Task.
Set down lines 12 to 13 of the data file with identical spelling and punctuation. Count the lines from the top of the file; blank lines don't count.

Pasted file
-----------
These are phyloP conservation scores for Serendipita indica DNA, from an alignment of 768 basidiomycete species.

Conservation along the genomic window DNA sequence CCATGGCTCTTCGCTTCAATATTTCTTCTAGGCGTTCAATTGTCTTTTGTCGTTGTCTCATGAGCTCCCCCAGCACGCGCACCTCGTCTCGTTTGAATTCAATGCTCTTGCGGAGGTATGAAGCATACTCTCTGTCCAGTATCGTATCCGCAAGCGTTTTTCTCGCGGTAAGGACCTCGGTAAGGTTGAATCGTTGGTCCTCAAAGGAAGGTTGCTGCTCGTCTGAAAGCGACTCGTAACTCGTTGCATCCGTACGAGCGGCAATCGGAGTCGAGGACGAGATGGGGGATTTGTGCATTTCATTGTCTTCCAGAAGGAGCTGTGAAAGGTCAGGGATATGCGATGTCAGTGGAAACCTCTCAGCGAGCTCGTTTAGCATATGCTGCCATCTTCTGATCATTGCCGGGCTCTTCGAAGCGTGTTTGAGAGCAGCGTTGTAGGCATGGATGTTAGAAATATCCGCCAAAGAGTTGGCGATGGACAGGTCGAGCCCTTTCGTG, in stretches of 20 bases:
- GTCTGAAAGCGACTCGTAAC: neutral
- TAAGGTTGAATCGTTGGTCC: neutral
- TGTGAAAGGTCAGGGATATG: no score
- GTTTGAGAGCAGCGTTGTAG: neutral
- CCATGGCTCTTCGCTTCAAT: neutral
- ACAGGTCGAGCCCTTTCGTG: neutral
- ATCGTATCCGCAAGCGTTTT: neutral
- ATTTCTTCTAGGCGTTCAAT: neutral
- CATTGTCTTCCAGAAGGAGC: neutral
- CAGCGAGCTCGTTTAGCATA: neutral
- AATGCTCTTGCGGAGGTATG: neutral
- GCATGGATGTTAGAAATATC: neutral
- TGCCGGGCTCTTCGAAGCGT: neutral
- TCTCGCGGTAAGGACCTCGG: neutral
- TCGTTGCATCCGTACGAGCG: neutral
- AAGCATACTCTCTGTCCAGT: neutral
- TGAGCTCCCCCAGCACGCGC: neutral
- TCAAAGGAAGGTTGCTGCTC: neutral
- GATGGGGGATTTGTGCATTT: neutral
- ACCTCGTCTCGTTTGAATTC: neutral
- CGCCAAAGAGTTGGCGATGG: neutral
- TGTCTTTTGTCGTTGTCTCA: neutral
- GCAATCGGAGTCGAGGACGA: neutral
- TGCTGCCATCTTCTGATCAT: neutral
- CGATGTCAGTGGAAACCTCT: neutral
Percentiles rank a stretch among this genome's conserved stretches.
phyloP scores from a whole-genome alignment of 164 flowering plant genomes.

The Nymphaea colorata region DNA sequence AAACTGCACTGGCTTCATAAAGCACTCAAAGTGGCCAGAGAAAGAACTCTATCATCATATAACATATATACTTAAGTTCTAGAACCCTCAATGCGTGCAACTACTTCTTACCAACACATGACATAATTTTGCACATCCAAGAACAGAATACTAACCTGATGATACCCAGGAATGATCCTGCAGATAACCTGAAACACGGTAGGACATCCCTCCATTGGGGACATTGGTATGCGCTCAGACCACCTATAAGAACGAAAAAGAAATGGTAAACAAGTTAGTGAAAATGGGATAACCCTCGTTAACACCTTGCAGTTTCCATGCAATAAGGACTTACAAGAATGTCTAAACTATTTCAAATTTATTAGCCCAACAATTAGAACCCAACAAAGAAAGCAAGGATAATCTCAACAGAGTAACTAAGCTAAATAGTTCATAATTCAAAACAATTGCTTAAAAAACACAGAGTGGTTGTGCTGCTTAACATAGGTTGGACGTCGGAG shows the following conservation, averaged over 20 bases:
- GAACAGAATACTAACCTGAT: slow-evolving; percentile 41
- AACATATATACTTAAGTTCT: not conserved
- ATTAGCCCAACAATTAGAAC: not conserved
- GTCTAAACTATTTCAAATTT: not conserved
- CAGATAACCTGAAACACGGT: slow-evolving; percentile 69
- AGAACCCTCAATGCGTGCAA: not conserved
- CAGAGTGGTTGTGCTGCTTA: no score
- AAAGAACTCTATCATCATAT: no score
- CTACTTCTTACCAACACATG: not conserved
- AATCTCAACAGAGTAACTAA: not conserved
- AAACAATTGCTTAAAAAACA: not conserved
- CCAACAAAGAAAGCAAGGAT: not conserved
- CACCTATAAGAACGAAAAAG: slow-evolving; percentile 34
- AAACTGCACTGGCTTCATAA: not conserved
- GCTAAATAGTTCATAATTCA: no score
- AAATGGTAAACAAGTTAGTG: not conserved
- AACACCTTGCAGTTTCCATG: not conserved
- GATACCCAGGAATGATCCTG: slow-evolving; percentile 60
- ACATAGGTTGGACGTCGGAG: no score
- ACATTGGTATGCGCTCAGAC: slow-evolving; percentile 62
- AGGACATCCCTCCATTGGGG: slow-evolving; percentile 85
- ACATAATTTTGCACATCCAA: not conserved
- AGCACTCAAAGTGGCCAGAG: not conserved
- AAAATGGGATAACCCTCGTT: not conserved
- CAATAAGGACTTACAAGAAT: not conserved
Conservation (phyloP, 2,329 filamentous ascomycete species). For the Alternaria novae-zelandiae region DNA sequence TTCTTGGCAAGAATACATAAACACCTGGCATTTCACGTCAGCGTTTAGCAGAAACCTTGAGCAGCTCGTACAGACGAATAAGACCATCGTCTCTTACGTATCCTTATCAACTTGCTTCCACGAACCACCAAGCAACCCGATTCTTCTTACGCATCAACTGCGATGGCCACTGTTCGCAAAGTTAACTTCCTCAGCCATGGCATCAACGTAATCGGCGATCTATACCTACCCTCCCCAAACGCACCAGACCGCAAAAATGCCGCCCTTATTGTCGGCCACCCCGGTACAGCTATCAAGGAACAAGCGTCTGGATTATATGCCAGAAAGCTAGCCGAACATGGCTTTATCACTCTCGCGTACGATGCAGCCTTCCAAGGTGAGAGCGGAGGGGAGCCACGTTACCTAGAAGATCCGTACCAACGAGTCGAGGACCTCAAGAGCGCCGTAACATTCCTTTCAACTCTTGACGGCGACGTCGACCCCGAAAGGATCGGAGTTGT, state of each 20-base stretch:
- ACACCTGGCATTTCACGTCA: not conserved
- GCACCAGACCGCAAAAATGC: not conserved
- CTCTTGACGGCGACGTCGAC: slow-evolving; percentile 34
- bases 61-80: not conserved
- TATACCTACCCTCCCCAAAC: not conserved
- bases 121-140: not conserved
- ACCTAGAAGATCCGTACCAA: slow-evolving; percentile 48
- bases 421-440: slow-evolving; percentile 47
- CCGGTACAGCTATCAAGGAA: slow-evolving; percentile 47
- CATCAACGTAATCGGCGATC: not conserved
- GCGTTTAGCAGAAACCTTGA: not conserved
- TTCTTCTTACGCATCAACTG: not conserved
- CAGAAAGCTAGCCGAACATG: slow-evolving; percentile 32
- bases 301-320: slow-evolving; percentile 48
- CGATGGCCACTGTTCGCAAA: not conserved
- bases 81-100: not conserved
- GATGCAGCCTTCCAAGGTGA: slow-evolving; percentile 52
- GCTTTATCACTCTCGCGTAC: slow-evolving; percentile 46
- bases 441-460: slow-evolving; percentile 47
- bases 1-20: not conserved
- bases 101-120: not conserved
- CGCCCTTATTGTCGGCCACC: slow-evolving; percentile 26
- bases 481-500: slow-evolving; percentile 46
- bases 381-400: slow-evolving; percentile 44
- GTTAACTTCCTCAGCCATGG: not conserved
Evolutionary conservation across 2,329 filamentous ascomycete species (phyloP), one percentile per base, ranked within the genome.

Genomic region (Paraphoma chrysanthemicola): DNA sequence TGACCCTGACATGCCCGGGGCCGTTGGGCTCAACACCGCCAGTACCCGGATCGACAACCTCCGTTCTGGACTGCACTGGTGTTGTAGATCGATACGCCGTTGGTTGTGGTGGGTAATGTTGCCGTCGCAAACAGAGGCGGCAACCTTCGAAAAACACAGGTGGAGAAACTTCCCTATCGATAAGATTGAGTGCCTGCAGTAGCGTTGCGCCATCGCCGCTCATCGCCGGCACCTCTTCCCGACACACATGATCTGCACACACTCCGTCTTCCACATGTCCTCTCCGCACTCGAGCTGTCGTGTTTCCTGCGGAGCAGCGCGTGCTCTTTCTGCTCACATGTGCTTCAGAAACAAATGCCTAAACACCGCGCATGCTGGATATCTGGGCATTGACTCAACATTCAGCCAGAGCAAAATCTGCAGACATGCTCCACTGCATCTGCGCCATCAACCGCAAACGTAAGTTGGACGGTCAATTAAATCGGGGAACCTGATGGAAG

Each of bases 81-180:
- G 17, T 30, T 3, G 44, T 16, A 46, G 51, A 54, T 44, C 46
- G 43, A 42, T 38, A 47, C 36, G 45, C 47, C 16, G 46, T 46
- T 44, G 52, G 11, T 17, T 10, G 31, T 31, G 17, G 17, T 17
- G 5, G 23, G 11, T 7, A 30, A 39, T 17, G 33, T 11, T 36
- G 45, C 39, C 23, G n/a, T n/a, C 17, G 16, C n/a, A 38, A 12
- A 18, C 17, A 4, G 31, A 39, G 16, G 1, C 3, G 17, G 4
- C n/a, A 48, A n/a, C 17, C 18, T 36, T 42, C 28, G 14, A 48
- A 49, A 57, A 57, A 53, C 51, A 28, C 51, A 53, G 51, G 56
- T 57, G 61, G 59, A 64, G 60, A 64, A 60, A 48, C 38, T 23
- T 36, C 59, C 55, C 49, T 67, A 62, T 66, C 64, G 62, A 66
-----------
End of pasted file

- CAGCGAGCTCGTTTAGCATA: neutral
- AATGCTCTTGCGGAGGTATG: neutral